“There is no globally agreed upon definition of what constitutes an album,” Craig Averill, a partner at the entertainment law firm Serling Rooks Hunter McKoy Worob & Averill LLP, tells The FADER. “Labels will often insist that the material is recorded in a studio, meaning that they’re not live tracks. The second point is ‘newly recorded,’ i.e. if a song features on your first album you can’t also have it on your second album. You also often see an agreement on the number of tracks that will feature on an album and the total running length. This is to avoid the artist trying to get through a commitment and delivering a three-song album, for example.

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When it comes to a label accepting the masters there are two phrases commonly used with new artists: “technically satisfactory” and “commercially satisfactory.” The first means basically whatever is delivered can be distributed. The second is more subjective: if the label believes the project is low quality, it will ask for the work to be re-recorded or altered.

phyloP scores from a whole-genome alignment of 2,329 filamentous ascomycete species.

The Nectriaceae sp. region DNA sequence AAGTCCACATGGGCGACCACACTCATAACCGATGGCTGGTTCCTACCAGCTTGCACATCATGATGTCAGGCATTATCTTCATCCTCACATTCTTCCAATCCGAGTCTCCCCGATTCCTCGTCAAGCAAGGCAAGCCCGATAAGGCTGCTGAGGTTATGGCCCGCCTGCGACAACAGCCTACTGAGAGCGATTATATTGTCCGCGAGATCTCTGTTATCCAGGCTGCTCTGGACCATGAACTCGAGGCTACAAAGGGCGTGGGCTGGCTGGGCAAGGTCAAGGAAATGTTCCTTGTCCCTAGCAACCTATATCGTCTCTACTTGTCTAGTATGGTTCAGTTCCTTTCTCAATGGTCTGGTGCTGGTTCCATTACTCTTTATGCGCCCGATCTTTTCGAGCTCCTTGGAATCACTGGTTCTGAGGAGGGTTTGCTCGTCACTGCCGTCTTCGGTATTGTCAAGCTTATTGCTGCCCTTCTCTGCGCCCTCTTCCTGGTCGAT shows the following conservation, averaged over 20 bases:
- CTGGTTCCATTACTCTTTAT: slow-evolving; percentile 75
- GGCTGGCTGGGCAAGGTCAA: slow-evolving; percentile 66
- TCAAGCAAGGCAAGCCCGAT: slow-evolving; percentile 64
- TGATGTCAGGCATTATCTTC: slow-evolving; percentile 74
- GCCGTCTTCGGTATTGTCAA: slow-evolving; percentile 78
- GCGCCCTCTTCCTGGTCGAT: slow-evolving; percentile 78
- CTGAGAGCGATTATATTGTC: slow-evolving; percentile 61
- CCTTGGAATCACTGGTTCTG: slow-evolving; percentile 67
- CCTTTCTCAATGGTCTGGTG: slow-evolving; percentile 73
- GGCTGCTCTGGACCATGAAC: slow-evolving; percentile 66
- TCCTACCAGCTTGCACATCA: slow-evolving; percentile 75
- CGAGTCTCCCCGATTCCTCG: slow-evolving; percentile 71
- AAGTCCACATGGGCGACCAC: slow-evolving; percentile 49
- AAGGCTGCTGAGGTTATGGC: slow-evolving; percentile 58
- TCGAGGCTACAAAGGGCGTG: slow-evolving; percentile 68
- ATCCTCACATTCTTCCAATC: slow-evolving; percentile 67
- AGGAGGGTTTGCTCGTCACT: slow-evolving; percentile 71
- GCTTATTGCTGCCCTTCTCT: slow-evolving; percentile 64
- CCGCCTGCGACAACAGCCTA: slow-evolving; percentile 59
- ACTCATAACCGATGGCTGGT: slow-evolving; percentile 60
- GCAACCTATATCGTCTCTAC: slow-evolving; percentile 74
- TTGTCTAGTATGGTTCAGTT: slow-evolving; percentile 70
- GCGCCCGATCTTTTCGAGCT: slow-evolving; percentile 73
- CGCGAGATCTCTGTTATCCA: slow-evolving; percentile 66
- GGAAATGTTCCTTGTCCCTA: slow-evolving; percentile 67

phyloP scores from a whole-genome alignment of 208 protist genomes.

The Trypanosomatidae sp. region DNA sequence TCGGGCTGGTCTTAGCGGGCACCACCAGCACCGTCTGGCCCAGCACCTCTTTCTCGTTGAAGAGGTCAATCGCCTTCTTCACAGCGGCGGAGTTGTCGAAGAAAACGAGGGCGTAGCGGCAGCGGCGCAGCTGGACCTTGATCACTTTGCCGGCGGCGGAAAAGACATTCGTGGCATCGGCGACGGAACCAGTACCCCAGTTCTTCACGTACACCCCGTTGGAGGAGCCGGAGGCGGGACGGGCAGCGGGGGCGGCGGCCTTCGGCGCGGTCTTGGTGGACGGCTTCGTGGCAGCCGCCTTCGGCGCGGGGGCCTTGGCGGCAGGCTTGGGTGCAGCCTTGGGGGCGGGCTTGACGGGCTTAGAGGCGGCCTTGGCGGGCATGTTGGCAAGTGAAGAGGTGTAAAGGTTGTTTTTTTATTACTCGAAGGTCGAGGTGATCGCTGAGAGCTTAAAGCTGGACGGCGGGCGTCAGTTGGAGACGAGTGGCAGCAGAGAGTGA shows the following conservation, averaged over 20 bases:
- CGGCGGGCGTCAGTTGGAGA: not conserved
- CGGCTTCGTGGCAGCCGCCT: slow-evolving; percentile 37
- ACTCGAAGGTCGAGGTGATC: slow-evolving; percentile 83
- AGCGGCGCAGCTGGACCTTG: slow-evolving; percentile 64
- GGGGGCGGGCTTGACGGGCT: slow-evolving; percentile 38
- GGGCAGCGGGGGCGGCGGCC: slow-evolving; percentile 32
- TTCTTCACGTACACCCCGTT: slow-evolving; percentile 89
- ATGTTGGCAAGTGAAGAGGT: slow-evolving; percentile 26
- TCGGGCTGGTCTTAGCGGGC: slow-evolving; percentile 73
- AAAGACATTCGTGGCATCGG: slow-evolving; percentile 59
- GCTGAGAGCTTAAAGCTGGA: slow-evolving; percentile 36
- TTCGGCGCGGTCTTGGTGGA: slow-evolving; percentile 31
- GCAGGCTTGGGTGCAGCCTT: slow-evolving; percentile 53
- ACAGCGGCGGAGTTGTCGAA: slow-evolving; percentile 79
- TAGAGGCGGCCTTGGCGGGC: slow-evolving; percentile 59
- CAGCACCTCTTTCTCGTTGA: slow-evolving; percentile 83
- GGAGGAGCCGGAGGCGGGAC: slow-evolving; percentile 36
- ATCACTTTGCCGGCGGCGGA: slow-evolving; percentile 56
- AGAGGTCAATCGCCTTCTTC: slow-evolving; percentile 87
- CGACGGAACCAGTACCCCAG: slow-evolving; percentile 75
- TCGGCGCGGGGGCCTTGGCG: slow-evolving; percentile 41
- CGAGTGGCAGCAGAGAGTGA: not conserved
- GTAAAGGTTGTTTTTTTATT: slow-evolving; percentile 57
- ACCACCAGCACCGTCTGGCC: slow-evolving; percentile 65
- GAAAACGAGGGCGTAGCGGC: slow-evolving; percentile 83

Does that mean that Traumazine could technically be her final album on 1501?

Megan will certainly be hoping so, yes. Although she released the album earlier this month (note its 51m 5s runtime) a court ruling will decide whether it officially counts towards the agreement she signed back in 2018. Should the court rule in the label’s favor, Meg will still be on the hook for two more albums.

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Shortly after the release of Traumazine Megan and her legal team amended the previous complaint to include both albums. Megan was not initially seeking any financial compensation but has now stated that, if successful, she wants $1 million in unpaid royalties. She also states that she believes 1501 leaked Traumazine early, a claim the label denies. 1501, in return, claim Megan owes them "many millions" from revenue streams including live shows and merchandise. In her bid to get to the bottom of the leak Megan and her legal team filed a suit against 300 parent company Warner Music demanding they hand over documents identifying the source.

Should the court rule in favor of 1501, is there any way out of the deal for Megan?